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Walsh Denis | Fellow Visitor
2011-11-15 - 2011-11-23 | Research area: EvoDevo
The Place of the Organism in Evolutionary Biology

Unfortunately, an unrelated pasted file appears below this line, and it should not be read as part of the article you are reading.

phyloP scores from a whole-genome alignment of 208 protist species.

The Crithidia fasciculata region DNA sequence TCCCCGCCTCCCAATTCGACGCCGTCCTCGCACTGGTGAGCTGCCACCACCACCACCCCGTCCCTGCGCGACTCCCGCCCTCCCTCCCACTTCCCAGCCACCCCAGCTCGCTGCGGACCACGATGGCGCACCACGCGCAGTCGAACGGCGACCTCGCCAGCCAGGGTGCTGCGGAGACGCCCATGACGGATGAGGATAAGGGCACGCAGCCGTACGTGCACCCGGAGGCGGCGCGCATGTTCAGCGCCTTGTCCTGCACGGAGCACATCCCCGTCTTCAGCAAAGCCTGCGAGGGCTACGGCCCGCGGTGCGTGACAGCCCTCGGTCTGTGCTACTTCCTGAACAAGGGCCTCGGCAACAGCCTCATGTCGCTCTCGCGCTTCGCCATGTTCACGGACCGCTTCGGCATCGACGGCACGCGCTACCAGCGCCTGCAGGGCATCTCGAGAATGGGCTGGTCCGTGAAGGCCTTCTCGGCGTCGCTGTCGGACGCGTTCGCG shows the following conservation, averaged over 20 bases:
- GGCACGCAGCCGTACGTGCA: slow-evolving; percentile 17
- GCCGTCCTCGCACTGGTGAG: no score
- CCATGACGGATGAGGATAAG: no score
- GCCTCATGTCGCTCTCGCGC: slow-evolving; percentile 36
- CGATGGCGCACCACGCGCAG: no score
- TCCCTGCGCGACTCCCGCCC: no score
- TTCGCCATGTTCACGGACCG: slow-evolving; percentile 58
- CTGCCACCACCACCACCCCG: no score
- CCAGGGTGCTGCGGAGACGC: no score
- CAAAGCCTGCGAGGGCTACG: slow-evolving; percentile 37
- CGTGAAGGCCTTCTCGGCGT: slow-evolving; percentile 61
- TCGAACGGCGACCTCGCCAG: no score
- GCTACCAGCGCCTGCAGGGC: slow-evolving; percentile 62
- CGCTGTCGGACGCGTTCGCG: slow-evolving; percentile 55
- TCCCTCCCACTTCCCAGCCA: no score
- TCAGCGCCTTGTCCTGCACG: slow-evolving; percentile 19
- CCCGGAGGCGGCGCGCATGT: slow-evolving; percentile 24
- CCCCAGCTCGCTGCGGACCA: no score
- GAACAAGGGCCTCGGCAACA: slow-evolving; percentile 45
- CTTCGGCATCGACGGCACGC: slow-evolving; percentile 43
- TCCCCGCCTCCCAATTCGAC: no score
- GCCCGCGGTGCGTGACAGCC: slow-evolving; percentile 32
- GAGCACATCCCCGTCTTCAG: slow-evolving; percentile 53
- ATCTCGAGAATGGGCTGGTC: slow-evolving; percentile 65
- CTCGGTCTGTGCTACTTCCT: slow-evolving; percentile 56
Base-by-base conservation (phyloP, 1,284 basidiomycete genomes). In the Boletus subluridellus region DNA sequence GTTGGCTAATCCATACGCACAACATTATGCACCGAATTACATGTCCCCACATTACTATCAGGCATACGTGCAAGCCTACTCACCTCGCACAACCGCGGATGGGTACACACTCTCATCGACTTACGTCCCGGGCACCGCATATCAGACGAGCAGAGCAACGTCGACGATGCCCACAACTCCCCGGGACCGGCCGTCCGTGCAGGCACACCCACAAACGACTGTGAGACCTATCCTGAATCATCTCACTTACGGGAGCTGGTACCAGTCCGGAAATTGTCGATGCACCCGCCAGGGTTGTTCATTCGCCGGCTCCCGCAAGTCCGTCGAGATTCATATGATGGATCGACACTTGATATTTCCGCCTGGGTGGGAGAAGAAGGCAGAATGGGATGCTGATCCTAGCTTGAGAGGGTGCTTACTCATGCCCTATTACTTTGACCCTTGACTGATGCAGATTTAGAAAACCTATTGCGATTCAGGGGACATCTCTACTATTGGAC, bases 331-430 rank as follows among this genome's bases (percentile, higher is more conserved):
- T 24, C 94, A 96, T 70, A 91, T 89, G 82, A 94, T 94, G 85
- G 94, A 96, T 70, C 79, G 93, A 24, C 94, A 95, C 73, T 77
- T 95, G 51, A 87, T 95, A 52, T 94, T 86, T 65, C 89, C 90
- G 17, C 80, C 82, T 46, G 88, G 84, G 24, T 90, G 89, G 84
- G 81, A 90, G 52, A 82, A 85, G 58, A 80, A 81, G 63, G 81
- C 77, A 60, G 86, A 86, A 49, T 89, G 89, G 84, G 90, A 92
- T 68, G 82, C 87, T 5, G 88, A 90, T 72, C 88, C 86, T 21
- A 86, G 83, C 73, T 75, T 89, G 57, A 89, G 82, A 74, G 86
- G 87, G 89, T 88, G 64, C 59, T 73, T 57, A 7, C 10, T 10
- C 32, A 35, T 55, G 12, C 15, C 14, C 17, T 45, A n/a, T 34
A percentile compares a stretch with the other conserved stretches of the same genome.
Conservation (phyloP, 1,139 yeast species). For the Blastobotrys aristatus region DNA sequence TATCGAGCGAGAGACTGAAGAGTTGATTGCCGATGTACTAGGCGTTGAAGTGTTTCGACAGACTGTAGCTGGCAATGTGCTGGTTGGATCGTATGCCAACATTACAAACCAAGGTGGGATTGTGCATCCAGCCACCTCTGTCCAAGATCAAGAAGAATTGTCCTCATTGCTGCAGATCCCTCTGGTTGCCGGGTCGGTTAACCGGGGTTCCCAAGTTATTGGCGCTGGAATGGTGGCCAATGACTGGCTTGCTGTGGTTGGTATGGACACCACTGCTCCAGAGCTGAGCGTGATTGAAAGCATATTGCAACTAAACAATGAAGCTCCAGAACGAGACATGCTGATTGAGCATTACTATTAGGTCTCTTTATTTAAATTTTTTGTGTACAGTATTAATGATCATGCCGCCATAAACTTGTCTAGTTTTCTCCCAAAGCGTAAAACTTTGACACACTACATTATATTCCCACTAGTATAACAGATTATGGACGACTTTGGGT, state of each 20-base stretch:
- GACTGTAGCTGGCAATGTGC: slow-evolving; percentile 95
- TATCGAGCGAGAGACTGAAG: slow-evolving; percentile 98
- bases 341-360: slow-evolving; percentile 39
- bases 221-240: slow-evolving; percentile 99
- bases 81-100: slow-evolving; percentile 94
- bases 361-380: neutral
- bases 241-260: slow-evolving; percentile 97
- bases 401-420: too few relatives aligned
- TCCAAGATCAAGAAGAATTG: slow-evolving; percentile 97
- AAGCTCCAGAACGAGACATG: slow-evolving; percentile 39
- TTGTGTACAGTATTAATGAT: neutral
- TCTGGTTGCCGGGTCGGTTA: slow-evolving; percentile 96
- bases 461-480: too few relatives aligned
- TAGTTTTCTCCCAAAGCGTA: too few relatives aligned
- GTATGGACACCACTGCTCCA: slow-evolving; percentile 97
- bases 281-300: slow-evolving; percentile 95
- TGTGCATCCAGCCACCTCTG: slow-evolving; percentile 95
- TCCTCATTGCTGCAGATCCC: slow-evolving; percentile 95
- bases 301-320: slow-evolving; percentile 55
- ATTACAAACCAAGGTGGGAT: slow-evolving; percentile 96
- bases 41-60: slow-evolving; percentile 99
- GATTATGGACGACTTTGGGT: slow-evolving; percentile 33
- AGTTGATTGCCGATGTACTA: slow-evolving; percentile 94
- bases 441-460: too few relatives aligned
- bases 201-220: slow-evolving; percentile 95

There could be no more obvious a truism than that biology is the study of living things—organisms. And yet, there is a strong sense in which modern evolutionary biology is not about organisms at all. Our current best theory of evolution deals in supra- organismal assemblages (populations) of sub-organismal entities (genes or replicators). Indeed, in the 150 years since the Origin of Species biology has been marked by two related trends, the dramatic growth in the power and breadth of evolutionary thinking and the marginalization of organisms. This latter trend has been celebrated by some, lamented by a few, but, remarkably, overlooked by most. The reasons for the loss of organisms are varied and complex; they are empirical, historical and philosophical. This book explores them and it outlines an alternative conception of evolutionary biology in which organisms play an ineliminable explanatory role. These issues are only now beginning to attract interest in both evolutionary biology and philosophy. So this book will constitute a timely introduction to a vibrant, growing debate. While the book’s objective is specific, its brief is broad. It draws from the history of organismal biology from ancient to modern times, empirical issues in evolutionary biology, population genetics and developmental biology and systems theory. It deploys these empirical considerations in addressing the philosophical foundations of evolutionary biology. The book will appeal to philosophers of biology and philosophers of science in general, as well as to evolutionary biologists. Every effort will be made to make the difficult technical material accessible to students of both the sciences and the humanities.